The little drummer boy isn’t only a Christmas song! According to USA Today, a full band scholarship was offered to a 5-year-old musical prodigy.
In 13 years, Jeremiah Travis will be able to attend Alcorn State University in Mississippi on a full band scholarship after he graduates from high school. Travis of Greensburg, Louisiana, who is currently in kindergarten at St. Helena Early Learning Center, plays snare drum in the band at nearby St. Helena College and Career Academy. He was offered a scholarship to attend the HBCU on Nov. 5 by Chesteron Frye, band director at St. Helena High School and student director at Alcorn State University.
“Now, to know that he is 5 and has a full scholarship made me feel so good. I am just amazed at his playing level with him being so young,” Nicole Jackson, 40, tells USA Today.
“My child only plays a video game for no longer than 15 minutes and then he wants to beat on something,” Jackson said. “He’s not a video game person. He likes to move and learn different things with drums.”
Travis, an avid watcher of the 2002 film “Drumline,” is usually watching the movie to hone his craft and when he isn’t watching, he’s hanging with his cousin, fellow St. Helena drummer Kenya Brooks. It was Brooks who taught Travis all the dance moves and cadences that he displays on the field.
“He’s 5 years old but he’s always working on his skills,” Frye said. “Any free time in the band room or when we go on break, he’s drumming on the floor, getting other drummers to come and just asking them ‘can we play, can we play.'”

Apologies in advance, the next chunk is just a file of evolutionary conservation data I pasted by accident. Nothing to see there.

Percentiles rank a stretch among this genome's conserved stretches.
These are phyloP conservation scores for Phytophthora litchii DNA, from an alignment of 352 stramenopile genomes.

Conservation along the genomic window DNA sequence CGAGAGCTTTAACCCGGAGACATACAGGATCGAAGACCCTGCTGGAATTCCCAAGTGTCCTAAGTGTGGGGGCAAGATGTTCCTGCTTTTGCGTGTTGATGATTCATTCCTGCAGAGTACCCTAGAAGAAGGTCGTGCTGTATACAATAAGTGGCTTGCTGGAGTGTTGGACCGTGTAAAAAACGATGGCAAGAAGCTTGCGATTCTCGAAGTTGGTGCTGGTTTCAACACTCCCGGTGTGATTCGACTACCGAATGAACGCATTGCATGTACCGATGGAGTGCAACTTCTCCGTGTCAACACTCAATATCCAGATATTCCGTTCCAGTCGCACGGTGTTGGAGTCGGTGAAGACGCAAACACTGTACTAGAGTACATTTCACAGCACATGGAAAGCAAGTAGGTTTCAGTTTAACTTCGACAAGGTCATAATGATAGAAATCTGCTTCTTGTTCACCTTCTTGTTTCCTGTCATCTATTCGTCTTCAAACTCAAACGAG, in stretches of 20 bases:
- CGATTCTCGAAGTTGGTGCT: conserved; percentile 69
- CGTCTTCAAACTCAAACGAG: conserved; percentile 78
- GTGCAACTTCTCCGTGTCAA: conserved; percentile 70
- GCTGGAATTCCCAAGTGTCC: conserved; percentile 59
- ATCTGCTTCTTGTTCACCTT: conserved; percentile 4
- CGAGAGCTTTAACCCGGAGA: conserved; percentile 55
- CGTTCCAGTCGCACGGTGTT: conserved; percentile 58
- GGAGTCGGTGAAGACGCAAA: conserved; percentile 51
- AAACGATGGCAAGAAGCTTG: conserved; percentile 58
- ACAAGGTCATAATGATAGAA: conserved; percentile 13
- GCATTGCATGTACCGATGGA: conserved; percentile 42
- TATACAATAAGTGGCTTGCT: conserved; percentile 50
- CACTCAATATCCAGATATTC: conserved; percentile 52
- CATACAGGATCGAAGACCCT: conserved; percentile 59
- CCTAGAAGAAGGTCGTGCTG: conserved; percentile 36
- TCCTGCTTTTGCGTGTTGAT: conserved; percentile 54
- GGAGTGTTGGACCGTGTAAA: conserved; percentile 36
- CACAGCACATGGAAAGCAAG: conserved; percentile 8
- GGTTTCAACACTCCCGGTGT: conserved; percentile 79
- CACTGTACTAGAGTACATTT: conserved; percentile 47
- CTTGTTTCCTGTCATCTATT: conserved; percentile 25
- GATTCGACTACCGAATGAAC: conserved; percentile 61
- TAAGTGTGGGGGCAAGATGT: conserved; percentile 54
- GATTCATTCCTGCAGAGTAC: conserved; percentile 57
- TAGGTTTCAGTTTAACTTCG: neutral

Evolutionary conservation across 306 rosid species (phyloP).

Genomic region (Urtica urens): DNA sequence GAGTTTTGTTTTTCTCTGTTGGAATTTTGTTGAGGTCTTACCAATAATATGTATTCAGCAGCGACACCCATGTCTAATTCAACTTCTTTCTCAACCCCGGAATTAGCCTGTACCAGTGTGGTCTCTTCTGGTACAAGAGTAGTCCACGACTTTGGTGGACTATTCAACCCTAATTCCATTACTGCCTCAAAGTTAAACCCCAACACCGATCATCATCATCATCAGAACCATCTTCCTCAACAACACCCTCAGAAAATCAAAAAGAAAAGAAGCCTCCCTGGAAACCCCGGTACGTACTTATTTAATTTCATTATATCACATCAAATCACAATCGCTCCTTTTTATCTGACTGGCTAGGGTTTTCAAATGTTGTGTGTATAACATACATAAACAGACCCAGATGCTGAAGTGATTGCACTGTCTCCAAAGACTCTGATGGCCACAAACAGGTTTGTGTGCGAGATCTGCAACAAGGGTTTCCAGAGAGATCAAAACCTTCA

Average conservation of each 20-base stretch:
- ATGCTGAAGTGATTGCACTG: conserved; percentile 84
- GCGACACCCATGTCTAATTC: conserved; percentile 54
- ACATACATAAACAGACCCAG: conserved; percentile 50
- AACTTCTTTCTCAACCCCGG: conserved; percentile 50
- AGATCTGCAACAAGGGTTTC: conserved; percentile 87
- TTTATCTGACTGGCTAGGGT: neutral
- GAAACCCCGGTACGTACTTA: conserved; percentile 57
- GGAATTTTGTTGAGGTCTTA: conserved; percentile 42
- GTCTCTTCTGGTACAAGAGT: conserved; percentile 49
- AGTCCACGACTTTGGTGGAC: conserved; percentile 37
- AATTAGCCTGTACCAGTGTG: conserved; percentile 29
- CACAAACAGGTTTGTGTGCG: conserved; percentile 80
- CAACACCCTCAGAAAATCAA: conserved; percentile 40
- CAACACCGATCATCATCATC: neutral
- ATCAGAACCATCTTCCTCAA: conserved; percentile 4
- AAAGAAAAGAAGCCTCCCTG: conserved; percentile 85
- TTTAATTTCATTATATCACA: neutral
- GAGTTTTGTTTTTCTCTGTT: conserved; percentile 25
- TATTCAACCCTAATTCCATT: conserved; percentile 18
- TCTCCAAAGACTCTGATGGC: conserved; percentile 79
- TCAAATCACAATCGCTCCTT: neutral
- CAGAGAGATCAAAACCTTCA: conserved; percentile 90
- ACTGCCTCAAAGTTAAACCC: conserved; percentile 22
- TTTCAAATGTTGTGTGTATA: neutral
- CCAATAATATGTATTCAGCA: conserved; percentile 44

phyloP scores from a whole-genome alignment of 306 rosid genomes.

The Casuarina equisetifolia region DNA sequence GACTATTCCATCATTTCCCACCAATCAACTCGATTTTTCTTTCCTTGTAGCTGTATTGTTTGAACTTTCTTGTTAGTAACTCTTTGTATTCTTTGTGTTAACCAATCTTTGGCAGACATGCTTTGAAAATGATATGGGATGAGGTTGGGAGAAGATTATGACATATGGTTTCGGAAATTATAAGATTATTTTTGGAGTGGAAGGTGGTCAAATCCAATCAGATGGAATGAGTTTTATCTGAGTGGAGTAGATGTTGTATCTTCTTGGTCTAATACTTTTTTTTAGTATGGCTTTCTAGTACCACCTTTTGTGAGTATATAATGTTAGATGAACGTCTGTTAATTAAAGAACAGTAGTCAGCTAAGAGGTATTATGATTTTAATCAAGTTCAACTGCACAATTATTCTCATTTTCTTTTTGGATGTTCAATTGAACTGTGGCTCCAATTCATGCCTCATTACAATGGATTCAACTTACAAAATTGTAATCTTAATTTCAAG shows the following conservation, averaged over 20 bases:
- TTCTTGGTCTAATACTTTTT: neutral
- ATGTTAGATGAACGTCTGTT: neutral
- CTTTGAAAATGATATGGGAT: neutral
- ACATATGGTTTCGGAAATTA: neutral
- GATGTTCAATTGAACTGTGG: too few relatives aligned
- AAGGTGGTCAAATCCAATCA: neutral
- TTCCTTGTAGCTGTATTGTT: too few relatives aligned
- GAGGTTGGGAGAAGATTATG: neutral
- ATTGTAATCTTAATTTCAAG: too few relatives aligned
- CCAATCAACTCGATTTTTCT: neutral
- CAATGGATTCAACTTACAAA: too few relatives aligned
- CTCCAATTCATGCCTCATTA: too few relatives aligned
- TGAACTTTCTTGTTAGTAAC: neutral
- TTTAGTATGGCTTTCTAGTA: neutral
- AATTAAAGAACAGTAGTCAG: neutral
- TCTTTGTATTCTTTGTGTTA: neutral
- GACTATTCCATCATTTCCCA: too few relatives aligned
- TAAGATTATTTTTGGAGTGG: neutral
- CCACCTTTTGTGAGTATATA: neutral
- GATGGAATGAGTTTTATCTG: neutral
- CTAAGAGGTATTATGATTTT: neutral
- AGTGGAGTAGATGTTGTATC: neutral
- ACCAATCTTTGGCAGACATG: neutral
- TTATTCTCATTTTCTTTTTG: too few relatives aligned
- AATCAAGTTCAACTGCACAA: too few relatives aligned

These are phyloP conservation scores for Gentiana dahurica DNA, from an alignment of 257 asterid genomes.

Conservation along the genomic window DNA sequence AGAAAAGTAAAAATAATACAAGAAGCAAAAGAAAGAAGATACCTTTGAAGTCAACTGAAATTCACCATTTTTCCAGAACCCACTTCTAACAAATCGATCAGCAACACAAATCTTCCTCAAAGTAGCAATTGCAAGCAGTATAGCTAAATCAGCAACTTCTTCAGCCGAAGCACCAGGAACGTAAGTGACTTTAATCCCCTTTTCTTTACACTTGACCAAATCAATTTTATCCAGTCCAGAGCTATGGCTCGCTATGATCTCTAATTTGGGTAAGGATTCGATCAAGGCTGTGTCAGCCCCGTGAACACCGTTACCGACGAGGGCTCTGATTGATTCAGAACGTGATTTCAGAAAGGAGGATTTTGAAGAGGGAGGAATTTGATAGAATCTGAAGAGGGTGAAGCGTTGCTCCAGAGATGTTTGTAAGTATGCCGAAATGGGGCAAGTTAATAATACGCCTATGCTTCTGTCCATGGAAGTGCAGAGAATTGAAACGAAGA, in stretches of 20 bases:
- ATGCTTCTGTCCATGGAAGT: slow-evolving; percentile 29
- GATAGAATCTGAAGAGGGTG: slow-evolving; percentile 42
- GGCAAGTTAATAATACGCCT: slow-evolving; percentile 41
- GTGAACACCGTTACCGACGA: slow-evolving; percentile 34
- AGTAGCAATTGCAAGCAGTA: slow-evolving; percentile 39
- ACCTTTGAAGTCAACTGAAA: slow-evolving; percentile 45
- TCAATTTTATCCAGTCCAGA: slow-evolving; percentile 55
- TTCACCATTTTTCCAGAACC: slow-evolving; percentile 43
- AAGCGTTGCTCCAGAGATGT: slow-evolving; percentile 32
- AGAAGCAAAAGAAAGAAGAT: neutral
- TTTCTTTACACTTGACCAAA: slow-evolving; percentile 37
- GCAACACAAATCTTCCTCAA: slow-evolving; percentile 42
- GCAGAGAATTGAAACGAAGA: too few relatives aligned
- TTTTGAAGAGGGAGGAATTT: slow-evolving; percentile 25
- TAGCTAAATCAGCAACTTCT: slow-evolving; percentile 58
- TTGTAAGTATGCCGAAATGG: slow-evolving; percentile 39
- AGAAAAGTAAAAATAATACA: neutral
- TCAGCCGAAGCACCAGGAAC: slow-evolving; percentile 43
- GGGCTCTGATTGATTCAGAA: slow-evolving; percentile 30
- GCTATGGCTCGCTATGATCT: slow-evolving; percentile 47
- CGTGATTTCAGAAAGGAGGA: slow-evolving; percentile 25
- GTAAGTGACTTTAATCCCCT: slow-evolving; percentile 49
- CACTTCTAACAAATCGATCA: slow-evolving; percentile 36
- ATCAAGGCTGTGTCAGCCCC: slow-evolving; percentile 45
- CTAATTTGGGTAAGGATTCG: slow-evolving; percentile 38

Brandon Dorsey, who graduated from Alcorn State University in 2017, is the percussion instructor at St. Helena College and Career Academy said Travis constantly wants to learn.
“I don’t force him to do things because he is 5 years old,” Dorsey said. “Sometimes, I have to revamp myself and remember that he is so young. What he has, it is God’s gift.” When the percussion section is preparing to engage in battle with an opposing drumline, Travis is in his element.
“He is just zoned in,” Dorsey said. “Sometimes, I don’t teach him a part because I think he might not be able to play it. Next thing you know, we start playing a cadence, he just starts playing it and I’m amazed. When it is time for battle, playtime is over. He is really about business.”